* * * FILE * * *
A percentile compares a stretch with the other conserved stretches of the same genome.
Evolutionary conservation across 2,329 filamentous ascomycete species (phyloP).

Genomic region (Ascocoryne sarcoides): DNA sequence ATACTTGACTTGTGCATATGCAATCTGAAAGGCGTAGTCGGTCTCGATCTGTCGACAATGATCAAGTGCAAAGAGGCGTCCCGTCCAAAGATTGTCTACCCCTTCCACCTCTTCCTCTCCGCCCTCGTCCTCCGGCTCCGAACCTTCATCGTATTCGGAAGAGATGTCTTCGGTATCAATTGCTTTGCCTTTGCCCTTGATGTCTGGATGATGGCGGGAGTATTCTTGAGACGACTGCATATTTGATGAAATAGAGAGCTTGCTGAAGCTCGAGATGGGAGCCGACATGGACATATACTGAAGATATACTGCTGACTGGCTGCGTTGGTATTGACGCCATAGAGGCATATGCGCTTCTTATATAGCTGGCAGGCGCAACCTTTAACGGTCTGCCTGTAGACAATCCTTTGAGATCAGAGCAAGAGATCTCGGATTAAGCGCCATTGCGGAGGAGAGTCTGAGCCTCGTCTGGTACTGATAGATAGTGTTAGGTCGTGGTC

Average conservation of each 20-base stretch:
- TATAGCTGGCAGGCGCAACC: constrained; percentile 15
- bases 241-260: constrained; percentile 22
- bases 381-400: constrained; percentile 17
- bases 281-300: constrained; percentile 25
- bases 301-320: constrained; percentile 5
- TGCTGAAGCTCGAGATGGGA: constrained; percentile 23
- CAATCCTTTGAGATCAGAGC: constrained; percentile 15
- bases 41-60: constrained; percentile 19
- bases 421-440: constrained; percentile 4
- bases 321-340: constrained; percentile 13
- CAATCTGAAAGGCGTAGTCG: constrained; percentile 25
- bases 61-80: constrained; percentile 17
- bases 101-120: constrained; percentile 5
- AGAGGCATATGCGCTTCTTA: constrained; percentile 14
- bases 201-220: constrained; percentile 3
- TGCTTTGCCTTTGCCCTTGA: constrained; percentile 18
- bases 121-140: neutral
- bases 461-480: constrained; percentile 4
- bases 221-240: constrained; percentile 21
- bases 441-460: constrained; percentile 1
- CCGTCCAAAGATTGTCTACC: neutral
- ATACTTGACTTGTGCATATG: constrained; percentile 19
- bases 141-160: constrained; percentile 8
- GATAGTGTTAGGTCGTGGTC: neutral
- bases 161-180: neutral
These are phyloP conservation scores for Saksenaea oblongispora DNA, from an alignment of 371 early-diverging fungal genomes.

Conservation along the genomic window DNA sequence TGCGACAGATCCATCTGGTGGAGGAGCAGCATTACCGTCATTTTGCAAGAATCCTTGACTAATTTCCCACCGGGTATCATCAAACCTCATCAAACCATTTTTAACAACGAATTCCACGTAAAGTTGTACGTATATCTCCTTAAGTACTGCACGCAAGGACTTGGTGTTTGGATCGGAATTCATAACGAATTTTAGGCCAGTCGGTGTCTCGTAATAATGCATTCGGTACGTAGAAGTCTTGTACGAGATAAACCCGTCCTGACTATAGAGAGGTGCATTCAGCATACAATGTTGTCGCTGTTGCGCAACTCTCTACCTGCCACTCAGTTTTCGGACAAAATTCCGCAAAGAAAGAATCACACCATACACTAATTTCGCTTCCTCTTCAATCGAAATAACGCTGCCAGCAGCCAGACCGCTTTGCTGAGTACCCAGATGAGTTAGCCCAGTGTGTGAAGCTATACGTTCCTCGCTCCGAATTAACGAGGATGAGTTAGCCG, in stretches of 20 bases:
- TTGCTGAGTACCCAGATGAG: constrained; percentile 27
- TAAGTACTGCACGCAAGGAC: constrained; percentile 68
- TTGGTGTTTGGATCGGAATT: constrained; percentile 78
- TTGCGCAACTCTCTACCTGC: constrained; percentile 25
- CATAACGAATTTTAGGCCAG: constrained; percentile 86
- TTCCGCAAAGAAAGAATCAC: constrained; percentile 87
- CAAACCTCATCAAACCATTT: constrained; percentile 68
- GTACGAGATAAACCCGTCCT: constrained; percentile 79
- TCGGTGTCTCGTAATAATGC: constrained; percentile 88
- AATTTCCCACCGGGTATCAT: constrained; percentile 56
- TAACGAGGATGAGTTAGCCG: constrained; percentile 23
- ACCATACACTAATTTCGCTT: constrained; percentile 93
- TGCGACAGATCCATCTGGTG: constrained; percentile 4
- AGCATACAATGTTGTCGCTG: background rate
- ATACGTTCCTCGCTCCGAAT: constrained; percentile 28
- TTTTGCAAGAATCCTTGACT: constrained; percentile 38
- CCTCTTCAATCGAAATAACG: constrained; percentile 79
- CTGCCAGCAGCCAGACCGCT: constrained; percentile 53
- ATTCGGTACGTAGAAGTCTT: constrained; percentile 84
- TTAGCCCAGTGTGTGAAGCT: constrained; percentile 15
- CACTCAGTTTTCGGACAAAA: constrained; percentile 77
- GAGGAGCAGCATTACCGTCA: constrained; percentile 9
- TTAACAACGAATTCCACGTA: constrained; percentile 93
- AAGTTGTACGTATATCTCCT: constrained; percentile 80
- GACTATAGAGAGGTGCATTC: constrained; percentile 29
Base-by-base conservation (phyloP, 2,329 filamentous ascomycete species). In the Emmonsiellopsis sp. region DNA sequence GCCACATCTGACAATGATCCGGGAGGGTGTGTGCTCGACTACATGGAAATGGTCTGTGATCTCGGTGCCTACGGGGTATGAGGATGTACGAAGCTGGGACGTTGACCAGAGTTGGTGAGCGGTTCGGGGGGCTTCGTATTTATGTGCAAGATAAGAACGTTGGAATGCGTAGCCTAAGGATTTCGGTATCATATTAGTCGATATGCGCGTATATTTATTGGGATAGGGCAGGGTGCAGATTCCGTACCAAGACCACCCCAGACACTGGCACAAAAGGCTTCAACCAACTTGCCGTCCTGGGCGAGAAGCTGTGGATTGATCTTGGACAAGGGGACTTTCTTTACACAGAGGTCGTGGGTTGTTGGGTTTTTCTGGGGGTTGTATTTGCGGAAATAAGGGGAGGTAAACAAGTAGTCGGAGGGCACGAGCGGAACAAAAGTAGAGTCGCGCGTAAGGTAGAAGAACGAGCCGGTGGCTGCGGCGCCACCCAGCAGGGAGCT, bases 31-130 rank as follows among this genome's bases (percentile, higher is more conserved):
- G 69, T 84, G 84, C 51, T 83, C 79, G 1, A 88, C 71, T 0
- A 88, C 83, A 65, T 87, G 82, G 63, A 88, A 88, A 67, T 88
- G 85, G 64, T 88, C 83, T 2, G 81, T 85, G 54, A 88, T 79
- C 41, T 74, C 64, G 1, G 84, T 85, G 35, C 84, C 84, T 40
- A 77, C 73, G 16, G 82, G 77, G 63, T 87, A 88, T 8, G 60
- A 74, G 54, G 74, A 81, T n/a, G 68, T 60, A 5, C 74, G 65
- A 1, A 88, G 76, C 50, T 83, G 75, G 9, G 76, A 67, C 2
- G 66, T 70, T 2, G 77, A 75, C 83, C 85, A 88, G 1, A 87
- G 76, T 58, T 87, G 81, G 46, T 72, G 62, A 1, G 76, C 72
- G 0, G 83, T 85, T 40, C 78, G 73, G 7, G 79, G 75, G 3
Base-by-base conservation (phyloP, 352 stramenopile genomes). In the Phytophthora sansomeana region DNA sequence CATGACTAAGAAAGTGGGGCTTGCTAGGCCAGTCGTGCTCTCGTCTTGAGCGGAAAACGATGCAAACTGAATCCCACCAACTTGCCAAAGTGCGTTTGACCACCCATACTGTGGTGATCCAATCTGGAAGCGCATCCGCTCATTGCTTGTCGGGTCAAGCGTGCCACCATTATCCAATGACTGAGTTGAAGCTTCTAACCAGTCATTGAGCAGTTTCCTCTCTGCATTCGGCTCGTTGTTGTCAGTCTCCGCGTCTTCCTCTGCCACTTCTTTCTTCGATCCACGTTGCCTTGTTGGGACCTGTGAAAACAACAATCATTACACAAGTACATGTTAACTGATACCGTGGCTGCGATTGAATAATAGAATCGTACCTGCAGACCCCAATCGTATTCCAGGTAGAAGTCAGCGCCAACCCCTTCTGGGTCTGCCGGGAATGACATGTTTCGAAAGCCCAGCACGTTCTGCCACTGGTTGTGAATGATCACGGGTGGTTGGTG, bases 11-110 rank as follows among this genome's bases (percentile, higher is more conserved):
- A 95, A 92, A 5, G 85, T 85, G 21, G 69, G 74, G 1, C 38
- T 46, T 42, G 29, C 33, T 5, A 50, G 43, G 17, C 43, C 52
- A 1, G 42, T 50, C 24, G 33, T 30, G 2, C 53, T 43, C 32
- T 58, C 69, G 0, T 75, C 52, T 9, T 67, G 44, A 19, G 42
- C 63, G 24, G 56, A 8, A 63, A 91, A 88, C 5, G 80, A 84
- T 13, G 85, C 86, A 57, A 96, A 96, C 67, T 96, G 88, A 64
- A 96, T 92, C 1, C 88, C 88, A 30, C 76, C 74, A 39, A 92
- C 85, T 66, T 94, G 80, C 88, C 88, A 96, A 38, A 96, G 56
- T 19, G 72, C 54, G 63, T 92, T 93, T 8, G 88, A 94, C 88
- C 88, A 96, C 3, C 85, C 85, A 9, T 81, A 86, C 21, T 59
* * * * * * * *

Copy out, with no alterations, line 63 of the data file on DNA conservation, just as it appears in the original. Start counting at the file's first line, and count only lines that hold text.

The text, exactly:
- A 74, G 54, G 74, A 81, T n/a, G 68, T 60, A 5, C 74, G 65